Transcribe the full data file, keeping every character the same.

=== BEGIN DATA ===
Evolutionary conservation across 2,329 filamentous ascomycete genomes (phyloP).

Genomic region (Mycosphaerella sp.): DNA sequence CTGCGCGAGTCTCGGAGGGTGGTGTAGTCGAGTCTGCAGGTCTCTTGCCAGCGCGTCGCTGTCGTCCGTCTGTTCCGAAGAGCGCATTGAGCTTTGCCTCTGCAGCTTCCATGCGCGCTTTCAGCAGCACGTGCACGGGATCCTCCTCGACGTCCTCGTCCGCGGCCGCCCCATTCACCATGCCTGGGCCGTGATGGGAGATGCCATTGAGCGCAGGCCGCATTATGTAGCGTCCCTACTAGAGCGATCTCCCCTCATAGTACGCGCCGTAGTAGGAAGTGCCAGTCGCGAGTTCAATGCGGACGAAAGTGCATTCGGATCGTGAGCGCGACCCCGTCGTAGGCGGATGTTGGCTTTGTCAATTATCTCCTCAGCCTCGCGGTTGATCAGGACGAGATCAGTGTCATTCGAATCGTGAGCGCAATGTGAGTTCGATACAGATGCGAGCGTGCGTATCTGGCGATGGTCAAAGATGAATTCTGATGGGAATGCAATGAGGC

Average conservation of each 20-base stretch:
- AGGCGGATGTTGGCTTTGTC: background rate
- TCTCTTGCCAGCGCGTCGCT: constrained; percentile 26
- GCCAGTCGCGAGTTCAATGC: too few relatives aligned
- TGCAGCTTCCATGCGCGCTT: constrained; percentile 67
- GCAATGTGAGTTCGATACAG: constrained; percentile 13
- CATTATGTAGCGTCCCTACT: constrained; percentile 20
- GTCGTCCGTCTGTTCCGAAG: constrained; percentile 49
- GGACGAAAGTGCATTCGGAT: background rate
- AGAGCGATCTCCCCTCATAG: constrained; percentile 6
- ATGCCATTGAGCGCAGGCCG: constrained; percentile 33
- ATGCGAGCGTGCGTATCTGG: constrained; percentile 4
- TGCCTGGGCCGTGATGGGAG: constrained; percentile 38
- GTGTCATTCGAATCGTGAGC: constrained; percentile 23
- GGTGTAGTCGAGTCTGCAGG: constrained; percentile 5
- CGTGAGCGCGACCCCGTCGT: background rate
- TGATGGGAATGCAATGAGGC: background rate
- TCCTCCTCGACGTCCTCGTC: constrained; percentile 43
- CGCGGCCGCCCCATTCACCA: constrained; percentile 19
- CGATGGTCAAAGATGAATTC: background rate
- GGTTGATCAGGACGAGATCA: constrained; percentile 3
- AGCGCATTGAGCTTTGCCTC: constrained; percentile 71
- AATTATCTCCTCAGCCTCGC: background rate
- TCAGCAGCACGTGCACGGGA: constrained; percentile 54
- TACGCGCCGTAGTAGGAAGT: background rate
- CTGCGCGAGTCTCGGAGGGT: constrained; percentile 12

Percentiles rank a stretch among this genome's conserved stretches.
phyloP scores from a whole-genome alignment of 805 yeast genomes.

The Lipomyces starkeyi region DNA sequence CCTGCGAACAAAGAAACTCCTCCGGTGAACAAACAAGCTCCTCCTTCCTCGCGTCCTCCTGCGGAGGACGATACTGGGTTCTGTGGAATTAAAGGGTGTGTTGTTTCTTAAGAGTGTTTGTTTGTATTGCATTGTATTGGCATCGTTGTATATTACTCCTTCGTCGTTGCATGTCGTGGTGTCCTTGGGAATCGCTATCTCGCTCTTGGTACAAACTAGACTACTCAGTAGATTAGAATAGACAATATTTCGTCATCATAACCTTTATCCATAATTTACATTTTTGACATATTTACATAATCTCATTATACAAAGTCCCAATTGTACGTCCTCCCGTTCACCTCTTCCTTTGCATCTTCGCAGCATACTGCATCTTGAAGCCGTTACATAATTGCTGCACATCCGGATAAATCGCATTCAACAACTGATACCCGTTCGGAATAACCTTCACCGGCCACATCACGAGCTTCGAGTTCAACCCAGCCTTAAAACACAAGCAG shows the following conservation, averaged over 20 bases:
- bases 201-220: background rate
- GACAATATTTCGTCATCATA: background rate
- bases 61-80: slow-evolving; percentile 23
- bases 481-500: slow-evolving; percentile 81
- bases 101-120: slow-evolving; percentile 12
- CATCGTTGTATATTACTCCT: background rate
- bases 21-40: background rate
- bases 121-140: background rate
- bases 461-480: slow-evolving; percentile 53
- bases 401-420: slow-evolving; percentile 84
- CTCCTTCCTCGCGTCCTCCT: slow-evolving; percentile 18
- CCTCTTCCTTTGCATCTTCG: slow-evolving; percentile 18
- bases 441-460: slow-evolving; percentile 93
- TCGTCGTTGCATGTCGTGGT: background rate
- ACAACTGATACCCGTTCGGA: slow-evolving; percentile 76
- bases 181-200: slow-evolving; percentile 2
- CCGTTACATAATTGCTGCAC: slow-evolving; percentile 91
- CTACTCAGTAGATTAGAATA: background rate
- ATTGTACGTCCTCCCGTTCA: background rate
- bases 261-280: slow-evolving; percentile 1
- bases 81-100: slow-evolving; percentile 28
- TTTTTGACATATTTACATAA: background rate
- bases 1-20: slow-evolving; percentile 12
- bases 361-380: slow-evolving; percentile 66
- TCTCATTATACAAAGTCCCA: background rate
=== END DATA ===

Evolutionary conservation across 2,329 filamentous ascomycete genomes (phyloP).

Genomic region (Mycosphaerella sp.): DNA sequence CTGCGCGAGTCTCGGAGGGTGGTGTAGTCGAGTCTGCAGGTCTCTTGCCAGCGCGTCGCTGTCGTCCGTCTGTTCCGAAGAGCGCATTGAGCTTTGCCTCTGCAGCTTCCATGCGCGCTTTCAGCAGCACGTGCACGGGATCCTCCTCGACGTCCTCGTCCGCGGCCGCCCCATTCACCATGCCTGGGCCGTGATGGGAGATGCCATTGAGCGCAGGCCGCATTATGTAGCGTCCCTACTAGAGCGATCTCCCCTCATAGTACGCGCCGTAGTAGGAAGTGCCAGTCGCGAGTTCAATGCGGACGAAAGTGCATTCGGATCGTGAGCGCGACCCCGTCGTAGGCGGATGTTGGCTTTGTCAATTATCTCCTCAGCCTCGCGGTTGATCAGGACGAGATCAGTGTCATTCGAATCGTGAGCGCAATGTGAGTTCGATACAGATGCGAGCGTGCGTATCTGGCGATGGTCAAAGATGAATTCTGATGGGAATGCAATGAGGC

Average conservation of each 20-base stretch:
- AGGCGGATGTTGGCTTTGTC: background rate
- TCTCTTGCCAGCGCGTCGCT: constrained; percentile 26
- GCCAGTCGCGAGTTCAATGC: too few relatives aligned
- TGCAGCTTCCATGCGCGCTT: constrained; percentile 67
- GCAATGTGAGTTCGATACAG: constrained; percentile 13
- CATTATGTAGCGTCCCTACT: constrained; percentile 20
- GTCGTCCGTCTGTTCCGAAG: constrained; percentile 49
- GGACGAAAGTGCATTCGGAT: background rate
- AGAGCGATCTCCCCTCATAG: constrained; percentile 6
- ATGCCATTGAGCGCAGGCCG: constrained; percentile 33
- ATGCGAGCGTGCGTATCTGG: constrained; percentile 4
- TGCCTGGGCCGTGATGGGAG: constrained; percentile 38
- GTGTCATTCGAATCGTGAGC: constrained; percentile 23
- GGTGTAGTCGAGTCTGCAGG: constrained; percentile 5
- CGTGAGCGCGACCCCGTCGT: background rate
- TGATGGGAATGCAATGAGGC: background rate
- TCCTCCTCGACGTCCTCGTC: constrained; percentile 43
- CGCGGCCGCCCCATTCACCA: constrained; percentile 19
- CGATGGTCAAAGATGAATTC: background rate
- GGTTGATCAGGACGAGATCA: constrained; percentile 3
- AGCGCATTGAGCTTTGCCTC: constrained; percentile 71
- AATTATCTCCTCAGCCTCGC: background rate
- TCAGCAGCACGTGCACGGGA: constrained; percentile 54
- TACGCGCCGTAGTAGGAAGT: background rate
- CTGCGCGAGTCTCGGAGGGT: constrained; percentile 12

Percentiles rank a stretch among this genome's conserved stretches.
phyloP scores from a whole-genome alignment of 805 yeast genomes.

The Lipomyces starkeyi region DNA sequence CCTGCGAACAAAGAAACTCCTCCGGTGAACAAACAAGCTCCTCCTTCCTCGCGTCCTCCTGCGGAGGACGATACTGGGTTCTGTGGAATTAAAGGGTGTGTTGTTTCTTAAGAGTGTTTGTTTGTATTGCATTGTATTGGCATCGTTGTATATTACTCCTTCGTCGTTGCATGTCGTGGTGTCCTTGGGAATCGCTATCTCGCTCTTGGTACAAACTAGACTACTCAGTAGATTAGAATAGACAATATTTCGTCATCATAACCTTTATCCATAATTTACATTTTTGACATATTTACATAATCTCATTATACAAAGTCCCAATTGTACGTCCTCCCGTTCACCTCTTCCTTTGCATCTTCGCAGCATACTGCATCTTGAAGCCGTTACATAATTGCTGCACATCCGGATAAATCGCATTCAACAACTGATACCCGTTCGGAATAACCTTCACCGGCCACATCACGAGCTTCGAGTTCAACCCAGCCTTAAAACACAAGCAG shows the following conservation, averaged over 20 bases:
- bases 201-220: background rate
- GACAATATTTCGTCATCATA: background rate
- bases 61-80: slow-evolving; percentile 23
- bases 481-500: slow-evolving; percentile 81
- bases 101-120: slow-evolving; percentile 12
- CATCGTTGTATATTACTCCT: background rate
- bases 21-40: background rate
- bases 121-140: background rate
- bases 461-480: slow-evolving; percentile 53
- bases 401-420: slow-evolving; percentile 84
- CTCCTTCCTCGCGTCCTCCT: slow-evolving; percentile 18
- CCTCTTCCTTTGCATCTTCG: slow-evolving; percentile 18
- bases 441-460: slow-evolving; percentile 93
- TCGTCGTTGCATGTCGTGGT: background rate
- ACAACTGATACCCGTTCGGA: slow-evolving; percentile 76
- bases 181-200: slow-evolving; percentile 2
- CCGTTACATAATTGCTGCAC: slow-evolving; percentile 91
- CTACTCAGTAGATTAGAATA: background rate
- ATTGTACGTCCTCCCGTTCA: background rate
- bases 261-280: slow-evolving; percentile 1
- bases 81-100: slow-evolving; percentile 28
- TTTTTGACATATTTACATAA: background rate
- bases 1-20: slow-evolving; percentile 12
- bases 361-380: slow-evolving; percentile 66
- TCTCATTATACAAAGTCCCA: background rate